Lucid Culture

JAZZ, CLASSICAL MUSIC AND THE ARTS IN NEW YORK CITY

Blitz the Ambassador’s Native Sun Blazes and Burns

This is the rare hip-hop album that’s as interesting musically as it is lyrically, in fact more so. That’s because Ghanian-American hip-hop artist Blitz the Ambasssador is also a bandleader, mixing Afrobeat with funk, the occasional slow jam and roots reggae for a completely unique sound. The hooks here are wicked: like Blitz’s lyrics, they come at you hard and fast. There are a lot of musicians on the album: the core band, with Raja Kassis on guitar, Ramon de Bruyn on bass and a soaring horn section with Jonathan Powell on trumpet, Ron Prokopez on trombone and Ezra Brown on tenor sax is killer, with a mix of real percussion and canned beats that sound organic more often than not.

The opening track sets the stage for everything that follows: snakecharmer flute kicks off a balmy, hypnotic Afrobeat instrumental, slinky guitar intermingling with the horns and Blitz’s rapidfire lyrics: he wants to leave no doubt that he’s arrived, “Top ten on itunes without a deal.” A love letter to Africa personifies the continent as a woman: “Most of the men that said they loved you robbed you blind,” Blitz snarls, the sway behind him building to a biting, staccato Afro-funk interlude. He delivers a couple of joints in his native dialect over catchy, Ethiopian-flavored, hypnotic vamps; the reggae-flavored Best I Can gives a shout-out to the American hip-hop artists who inspire their African colleagues, Blitz making it clear that all he’s interested in is rocking the mic, not striking any stereotypical, corporate faux-gangbanger pose.

The next track is a slow jam with a breezy sax solo, segueing into the album’s best cut, the absolutely gorgeous Accra City Blues. A lament for a lost girlfriend in both English and Blitz’s native tongue, it’s packed with delicious touches like a sax solo run very subtly through a phaser, and an eerily twangy, absolutely noir guitar outro. With its mighty horn hook, Free Your Mind is a call for solidarity against corruption and African tyrants that couldn’t have come at a more appropriate time. The brief Victory is the most traditional, American-style rap number here, which segues into the bitter, knowing title track, illuminating the struggle that African immigrants face here as the band works a richly psychedelic early 70s style wah funk groove. The album winds out with a surprisingly mellow, thoughtful acoustic guitar interlude. So many different styles of music here, so many different possible fans: this guy’s no dummy. Blitz the Ambassador plays the cd release show for this one at SOB’s on May 4 at 9.

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May 2, 2011 Posted by | funk music, Music, music, concert, rap music, review, Reviews, world music | , , , , , , , , , , , , , , , , , , , , | Leave a comment

Gabriel Alegria’s Afro-Peruvian Jazz Is Nothing Like What You Might Expect

As you would expect from a latin jazz album by someone named Gabriel Alegria, his Afro-Peruvian Sextet’s new cd Pucusana offers plenty of happiness. But it also has a striking amount of depth. Latin jazz is usually party music, and so is this, but this group covers vastly more emotional terrain, maybe because its influences draw far more from their native Peru than from the islands. In fact, much of this could be called Lima noir. Trumpeter Alegria offers more than a nod to vintage, 50s Miles Davis here, bolstered by Laura Andrea Leguia on saxes, Yuri Juarez on acoustic guitar and vocals, Freddy Lobaton on percussion, Hugo Alcazar on drums, and the Yellowjackets’ Russell Ferrante on keys, with bass duties split between John Benitez and Ramon De Bruyn. The songs here alternate between two kinds of grooves here: lando is the slow, slinky one, festejo the more upbeat.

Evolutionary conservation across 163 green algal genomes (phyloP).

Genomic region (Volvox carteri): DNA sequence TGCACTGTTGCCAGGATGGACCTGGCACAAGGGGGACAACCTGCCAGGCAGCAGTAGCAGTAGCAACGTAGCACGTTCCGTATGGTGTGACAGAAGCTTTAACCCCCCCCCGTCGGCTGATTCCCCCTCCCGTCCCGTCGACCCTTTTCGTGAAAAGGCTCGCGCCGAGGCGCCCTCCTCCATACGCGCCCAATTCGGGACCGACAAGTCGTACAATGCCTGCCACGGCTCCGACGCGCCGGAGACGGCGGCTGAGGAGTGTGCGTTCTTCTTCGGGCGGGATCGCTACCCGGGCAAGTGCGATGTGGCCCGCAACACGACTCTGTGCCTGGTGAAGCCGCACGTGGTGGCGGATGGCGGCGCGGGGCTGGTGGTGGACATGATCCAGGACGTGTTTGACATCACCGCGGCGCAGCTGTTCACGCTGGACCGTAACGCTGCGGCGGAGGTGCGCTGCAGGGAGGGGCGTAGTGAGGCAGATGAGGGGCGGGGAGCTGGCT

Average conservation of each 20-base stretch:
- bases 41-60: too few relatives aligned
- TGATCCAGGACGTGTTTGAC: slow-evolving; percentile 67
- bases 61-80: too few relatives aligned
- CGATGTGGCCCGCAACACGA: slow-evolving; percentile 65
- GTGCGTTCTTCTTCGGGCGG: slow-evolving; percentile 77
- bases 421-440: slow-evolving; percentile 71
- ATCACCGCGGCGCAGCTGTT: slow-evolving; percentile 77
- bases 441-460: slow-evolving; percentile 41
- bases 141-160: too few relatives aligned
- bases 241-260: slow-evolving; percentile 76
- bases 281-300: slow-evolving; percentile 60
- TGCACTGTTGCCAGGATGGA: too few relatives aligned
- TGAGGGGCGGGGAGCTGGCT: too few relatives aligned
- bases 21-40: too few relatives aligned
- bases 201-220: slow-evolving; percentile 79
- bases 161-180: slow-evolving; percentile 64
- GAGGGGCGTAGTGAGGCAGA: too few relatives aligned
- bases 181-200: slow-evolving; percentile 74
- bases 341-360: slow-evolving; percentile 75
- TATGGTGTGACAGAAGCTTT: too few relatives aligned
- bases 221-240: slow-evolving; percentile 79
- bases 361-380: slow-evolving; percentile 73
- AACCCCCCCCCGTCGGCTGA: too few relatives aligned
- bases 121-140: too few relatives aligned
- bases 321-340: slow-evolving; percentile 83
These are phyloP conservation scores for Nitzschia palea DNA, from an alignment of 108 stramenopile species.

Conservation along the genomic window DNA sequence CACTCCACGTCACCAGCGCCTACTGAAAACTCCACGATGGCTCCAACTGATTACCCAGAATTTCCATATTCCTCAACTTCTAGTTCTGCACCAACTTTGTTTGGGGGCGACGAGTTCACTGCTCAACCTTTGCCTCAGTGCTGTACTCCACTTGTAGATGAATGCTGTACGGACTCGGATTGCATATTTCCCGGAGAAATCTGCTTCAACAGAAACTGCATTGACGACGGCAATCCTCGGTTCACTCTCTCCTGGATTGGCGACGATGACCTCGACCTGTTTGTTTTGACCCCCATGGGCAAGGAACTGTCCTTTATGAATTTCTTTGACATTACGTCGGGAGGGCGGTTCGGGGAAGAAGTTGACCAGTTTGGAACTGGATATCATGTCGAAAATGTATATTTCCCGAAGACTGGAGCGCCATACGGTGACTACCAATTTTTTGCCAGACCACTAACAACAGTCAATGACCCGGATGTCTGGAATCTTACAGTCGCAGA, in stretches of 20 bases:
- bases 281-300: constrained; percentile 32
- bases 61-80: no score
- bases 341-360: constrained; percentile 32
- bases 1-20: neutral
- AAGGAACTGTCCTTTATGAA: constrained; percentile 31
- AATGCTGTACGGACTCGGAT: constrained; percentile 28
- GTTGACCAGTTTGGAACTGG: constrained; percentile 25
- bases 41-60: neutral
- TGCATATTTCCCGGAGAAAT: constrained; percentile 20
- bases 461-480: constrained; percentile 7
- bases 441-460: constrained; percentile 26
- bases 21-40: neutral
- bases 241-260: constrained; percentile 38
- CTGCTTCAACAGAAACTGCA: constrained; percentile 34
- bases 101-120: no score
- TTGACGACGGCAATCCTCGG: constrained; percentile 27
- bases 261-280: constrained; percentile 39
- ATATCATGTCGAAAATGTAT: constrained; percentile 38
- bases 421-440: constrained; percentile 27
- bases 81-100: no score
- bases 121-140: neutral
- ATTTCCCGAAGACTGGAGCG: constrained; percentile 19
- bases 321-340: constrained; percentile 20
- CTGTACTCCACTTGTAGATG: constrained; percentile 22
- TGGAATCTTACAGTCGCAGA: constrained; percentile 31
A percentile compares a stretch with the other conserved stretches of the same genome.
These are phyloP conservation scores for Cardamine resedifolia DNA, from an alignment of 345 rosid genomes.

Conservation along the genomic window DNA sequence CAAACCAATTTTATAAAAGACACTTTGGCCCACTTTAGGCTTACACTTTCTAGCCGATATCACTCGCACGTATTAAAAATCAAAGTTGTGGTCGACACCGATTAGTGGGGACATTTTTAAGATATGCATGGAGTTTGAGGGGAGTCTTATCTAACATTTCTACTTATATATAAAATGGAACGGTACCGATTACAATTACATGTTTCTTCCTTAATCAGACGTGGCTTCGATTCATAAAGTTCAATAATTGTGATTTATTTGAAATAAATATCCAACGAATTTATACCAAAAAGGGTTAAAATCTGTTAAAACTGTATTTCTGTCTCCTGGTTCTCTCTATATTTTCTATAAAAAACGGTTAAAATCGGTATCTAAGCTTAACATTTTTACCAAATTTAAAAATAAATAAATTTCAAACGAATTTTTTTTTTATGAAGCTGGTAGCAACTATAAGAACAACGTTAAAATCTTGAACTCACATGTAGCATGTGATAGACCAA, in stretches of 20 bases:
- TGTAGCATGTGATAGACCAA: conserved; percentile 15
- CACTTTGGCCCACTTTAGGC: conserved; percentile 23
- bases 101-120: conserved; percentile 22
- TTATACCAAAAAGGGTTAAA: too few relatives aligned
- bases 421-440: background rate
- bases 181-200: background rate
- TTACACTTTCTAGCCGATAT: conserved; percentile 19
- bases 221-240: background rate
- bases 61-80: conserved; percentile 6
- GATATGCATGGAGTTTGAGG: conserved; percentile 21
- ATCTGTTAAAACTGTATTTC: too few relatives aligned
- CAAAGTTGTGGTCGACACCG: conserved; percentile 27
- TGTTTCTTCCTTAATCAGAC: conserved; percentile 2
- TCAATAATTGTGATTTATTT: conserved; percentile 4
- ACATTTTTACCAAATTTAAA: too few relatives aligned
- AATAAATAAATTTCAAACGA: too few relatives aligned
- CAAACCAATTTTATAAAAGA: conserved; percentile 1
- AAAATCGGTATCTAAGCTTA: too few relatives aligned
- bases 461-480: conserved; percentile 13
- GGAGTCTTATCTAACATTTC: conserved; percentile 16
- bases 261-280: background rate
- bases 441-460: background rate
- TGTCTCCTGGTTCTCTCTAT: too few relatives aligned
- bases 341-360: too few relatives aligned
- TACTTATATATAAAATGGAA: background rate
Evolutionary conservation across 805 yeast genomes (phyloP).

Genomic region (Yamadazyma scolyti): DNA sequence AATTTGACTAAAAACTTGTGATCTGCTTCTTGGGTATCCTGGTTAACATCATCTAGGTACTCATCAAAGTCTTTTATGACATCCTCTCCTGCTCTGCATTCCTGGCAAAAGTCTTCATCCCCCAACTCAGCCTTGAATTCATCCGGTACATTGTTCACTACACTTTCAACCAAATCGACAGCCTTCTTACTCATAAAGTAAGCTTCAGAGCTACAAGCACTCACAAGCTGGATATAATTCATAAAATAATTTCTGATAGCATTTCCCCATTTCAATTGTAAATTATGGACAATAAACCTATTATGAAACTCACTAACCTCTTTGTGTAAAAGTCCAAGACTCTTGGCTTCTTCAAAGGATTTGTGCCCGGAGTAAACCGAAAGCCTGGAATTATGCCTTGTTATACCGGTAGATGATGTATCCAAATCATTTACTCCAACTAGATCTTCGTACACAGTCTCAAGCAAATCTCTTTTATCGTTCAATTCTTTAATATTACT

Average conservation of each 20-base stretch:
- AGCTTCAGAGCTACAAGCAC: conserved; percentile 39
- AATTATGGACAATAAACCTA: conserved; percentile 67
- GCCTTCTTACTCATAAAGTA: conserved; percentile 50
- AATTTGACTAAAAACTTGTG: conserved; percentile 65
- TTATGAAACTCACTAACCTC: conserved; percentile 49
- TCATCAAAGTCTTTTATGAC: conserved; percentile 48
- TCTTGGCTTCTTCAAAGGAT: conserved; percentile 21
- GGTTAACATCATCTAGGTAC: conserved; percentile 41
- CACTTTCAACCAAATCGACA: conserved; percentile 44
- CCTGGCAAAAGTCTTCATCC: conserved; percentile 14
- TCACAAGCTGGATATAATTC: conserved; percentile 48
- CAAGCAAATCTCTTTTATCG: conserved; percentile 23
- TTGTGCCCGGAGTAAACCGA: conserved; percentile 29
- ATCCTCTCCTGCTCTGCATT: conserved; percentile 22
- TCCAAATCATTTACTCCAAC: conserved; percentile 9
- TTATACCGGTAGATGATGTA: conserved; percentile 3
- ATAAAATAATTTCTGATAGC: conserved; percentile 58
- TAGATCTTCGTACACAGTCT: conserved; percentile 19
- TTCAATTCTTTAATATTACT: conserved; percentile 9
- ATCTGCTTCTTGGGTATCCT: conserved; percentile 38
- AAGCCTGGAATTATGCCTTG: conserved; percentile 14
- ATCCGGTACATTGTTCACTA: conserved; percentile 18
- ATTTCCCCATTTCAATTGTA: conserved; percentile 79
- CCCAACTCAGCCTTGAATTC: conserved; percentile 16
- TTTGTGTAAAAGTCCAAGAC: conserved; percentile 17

The best one here is the opening track, Taita Guaranguito, an original arrangement of a traditional criollo melody. It’s not a cumbia, but it has the same kind of dusky slink: not surprising, considering that Alegria cites groundbreaking, eclectic Peruvian band los Hijos del Sol as a formative influence. With its unstoppable midtempo pulse and simple yet potently direct guitar solo, it would make a great surf song (or chicha song). Another standout track is Eva, written by Leguia. Her playing throughout the album is melodic, warmly intimate and stunningly terse: she doesn’t waste notes. Shifting from a brooding intro with muted trumpet to a bossa-pop theme, Leguia’s solo takes a surprisingly phantasmagorical direction, leaving it to Alegria to move the clouds away. Lobaton is a one-man percussion army, notably on another traditional tune, Toro Mata (Dead Bull), a chromatically-charged number rich with interplay, call-and-response, a devious false ending and an incisive bass solo from De Bruyn.

Their cover of My Favorite Things is casual yet intense, coalescing slowly around a bass beat and guest Arturo O’Farrill’s tensely chordal piano, Alcazar searching memorably for a place to settle in, Leguia spiraling down to some insistent Coltrane-influenced riffage. The title track contrasts Alegria’s moody Miles-influenced lines with Leguia’s buoyant excursion out of the rumbling drums. Another original, Piso 19 (The Nineteenth Floor) has a vividly urban , retro 50s bustle; the bouncy, playful Mono de Nazca has Leguia’s expansive solo winding down to echoey solo electric piano and then Benitez growling over a thicket of percussion. They close on a catchy, balmy tropical note with an alternate take of the third track featuring a soul-infused solo from Benitez again. Consider this a stealth candidate for best jazz album of 2010.

September 18, 2010 Posted by | jazz, latin music, Music, music, concert, review, Reviews | , , , , , , , , , , , , , , , , , , , , , , , , , , , , , , , , , , , | Leave a comment